Duke vs. Princeton (and maybe Cornell, Penn?)

<p>I'm trying to decide where to apply ED and hope some of you Dukies can tell me the diffrences btw Duke and Princeton, Cornell and Penn, but mostly Princeton. I was thinking about applying ED to Princeton, but then started to read good things about Duke and thought maybe I should go for a safer bet, especially since the two sound pretty similar.</p>

<p>I'm interesting in pre-med, pre-law and engineering</p>

<p>It sounds like you haven't visited all those schools. If you aren't absolutely sure about wanting to attend a school, you should not apply ED.</p>

<p>Throw Dartmouth into that mix as well, its very similar to all of those.</p>

<p>For premedical purposes, not having a local medical school/university hospital can be a moderately large obstacle - not a make-or-break factor, but a reasonably large deal. This is a negative factor for both Princeton and Cornell. Duke and Penn both have medical schools on campus.</p>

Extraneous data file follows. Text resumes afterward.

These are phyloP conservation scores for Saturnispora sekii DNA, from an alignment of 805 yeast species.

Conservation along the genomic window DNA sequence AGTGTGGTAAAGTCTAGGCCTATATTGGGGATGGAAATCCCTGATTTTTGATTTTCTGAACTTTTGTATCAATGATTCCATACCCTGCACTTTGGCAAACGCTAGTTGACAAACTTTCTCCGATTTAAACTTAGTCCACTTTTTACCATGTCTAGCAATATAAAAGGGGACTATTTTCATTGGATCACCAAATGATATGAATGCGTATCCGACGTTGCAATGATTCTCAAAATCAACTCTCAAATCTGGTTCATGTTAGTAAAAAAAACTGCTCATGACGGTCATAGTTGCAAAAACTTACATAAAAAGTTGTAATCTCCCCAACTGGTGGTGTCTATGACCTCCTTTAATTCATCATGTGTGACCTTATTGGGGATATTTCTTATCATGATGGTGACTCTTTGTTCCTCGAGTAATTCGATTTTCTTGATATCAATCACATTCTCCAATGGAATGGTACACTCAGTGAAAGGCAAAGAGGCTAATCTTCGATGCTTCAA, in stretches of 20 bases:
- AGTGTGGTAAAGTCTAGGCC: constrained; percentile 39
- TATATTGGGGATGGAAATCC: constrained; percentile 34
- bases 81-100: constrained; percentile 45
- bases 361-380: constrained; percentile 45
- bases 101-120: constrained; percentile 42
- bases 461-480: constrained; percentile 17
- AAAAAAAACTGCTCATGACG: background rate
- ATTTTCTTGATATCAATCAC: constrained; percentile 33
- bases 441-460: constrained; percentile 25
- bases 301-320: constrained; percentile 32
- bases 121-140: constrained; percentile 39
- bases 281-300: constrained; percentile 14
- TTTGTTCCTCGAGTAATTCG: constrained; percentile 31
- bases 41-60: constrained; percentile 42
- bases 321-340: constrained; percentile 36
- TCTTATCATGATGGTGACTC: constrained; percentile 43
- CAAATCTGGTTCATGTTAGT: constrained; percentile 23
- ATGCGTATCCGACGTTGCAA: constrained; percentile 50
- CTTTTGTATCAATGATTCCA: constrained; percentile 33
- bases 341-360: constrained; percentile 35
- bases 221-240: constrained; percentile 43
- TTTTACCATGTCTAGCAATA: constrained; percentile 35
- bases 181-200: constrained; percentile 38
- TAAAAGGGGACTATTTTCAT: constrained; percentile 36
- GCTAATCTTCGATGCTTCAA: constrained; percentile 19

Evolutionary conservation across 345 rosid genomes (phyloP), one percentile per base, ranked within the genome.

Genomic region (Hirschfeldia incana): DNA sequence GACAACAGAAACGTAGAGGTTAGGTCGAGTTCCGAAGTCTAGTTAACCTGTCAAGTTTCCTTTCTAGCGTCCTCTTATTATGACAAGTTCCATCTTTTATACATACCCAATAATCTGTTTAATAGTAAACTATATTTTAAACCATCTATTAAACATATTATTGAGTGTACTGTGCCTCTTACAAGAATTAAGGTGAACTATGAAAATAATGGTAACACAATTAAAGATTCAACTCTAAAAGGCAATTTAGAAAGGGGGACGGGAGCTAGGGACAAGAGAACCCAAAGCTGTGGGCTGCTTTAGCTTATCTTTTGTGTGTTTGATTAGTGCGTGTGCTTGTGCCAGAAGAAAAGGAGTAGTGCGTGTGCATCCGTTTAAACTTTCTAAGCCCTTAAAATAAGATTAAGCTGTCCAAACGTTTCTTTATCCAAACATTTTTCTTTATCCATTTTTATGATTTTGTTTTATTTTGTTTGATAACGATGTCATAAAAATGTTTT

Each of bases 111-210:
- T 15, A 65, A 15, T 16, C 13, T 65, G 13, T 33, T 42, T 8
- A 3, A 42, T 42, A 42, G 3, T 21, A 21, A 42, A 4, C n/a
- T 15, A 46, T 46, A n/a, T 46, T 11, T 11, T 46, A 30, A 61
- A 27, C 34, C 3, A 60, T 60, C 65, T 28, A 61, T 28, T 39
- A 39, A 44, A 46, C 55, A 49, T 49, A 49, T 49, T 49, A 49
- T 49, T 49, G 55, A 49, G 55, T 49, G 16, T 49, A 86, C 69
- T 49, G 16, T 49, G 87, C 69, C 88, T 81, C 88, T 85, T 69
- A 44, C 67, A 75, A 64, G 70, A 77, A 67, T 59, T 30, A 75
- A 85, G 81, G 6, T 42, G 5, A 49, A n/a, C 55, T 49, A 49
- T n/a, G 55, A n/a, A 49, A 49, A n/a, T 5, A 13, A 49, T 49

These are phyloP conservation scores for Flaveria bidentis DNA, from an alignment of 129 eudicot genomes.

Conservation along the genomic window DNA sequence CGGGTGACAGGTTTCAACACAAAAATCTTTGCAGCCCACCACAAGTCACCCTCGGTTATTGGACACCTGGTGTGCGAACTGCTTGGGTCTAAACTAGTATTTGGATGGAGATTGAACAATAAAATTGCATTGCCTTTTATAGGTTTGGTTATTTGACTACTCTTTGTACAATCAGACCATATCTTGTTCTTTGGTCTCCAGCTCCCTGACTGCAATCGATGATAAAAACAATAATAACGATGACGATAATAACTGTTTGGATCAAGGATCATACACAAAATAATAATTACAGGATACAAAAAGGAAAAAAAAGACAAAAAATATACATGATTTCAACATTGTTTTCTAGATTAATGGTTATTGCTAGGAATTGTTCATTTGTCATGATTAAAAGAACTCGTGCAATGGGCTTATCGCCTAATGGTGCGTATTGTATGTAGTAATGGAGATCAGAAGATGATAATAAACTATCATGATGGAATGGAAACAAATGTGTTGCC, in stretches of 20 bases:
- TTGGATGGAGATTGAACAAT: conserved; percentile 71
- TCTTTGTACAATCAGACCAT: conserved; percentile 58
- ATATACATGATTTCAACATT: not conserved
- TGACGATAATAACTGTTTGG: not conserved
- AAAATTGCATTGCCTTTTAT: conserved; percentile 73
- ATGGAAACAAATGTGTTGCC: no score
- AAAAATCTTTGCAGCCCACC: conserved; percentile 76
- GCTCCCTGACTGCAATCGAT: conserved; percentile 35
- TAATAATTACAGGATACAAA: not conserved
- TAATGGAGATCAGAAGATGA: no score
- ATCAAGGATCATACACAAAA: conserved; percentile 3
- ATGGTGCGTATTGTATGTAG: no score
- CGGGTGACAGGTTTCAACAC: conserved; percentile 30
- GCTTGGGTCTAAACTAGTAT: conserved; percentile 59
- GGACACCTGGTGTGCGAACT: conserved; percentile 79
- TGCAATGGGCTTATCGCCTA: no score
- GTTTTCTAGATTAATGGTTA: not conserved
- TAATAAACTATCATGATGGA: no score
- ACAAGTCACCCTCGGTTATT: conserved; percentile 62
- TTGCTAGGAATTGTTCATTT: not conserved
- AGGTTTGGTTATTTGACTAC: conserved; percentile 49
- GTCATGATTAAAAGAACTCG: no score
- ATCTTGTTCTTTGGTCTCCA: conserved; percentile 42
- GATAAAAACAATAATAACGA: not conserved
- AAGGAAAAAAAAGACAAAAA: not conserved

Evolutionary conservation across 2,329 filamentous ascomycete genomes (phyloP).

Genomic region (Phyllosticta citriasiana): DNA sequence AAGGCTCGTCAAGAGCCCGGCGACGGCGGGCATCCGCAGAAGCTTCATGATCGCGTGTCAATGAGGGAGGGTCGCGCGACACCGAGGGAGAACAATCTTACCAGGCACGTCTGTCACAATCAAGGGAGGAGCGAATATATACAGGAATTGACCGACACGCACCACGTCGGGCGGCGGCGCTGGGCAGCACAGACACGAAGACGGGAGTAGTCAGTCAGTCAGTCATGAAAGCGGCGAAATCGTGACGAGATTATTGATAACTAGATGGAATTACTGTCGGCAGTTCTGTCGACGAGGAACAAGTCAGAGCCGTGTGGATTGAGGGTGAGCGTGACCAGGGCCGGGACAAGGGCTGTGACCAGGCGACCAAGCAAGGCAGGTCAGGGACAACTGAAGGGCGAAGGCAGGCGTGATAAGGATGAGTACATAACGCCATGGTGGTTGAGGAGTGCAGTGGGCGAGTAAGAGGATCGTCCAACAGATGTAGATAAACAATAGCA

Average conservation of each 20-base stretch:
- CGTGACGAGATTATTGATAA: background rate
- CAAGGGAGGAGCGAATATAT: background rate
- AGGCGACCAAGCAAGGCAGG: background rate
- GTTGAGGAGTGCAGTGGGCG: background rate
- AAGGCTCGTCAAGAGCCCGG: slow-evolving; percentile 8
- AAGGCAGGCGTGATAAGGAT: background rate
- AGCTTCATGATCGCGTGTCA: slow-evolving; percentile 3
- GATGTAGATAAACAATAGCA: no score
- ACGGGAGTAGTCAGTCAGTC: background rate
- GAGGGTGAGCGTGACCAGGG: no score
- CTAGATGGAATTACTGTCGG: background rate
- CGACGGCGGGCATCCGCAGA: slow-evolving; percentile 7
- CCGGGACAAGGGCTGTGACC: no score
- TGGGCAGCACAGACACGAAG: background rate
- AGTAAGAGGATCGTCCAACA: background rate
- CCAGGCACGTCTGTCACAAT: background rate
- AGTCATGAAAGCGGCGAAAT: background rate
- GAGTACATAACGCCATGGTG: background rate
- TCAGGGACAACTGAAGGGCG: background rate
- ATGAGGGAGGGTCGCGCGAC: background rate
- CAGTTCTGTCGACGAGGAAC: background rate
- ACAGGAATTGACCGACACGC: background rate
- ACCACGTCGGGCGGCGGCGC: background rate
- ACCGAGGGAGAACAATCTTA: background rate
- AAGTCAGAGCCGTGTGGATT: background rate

<p>I don't think it really matters that much at all. Princeton still has about a 92% premed acceptance rate, so obviously people find ways to make up for it (which might even be better than the standard do-tons-of-research approach which premeds take these days)</p>

<p>1.) 92% is a hard number to argue with. (Is conceding point)</p>

<p>2.) But, remember that Princeton kids are very qualified kids in the first place. If you took them to, say, Williams or Penn, would they do even better than 92%? Hard to say.</p>

<p>3.) My classmates from Cornell in particular feel quite disadvantaged by the lack of an affiliated, nearby hospital system.</p>

<p>Both schools will do an excellent job of preparing you for medical school, and both have top notch academics. It really comes down to which school you think is a better fit for you, and I don't think any of us can answer that.</p>

<p>what are the main social or cultural diffrences btw. the schools, b/c at the level of school, that is really what i'm going to base my decision on</p>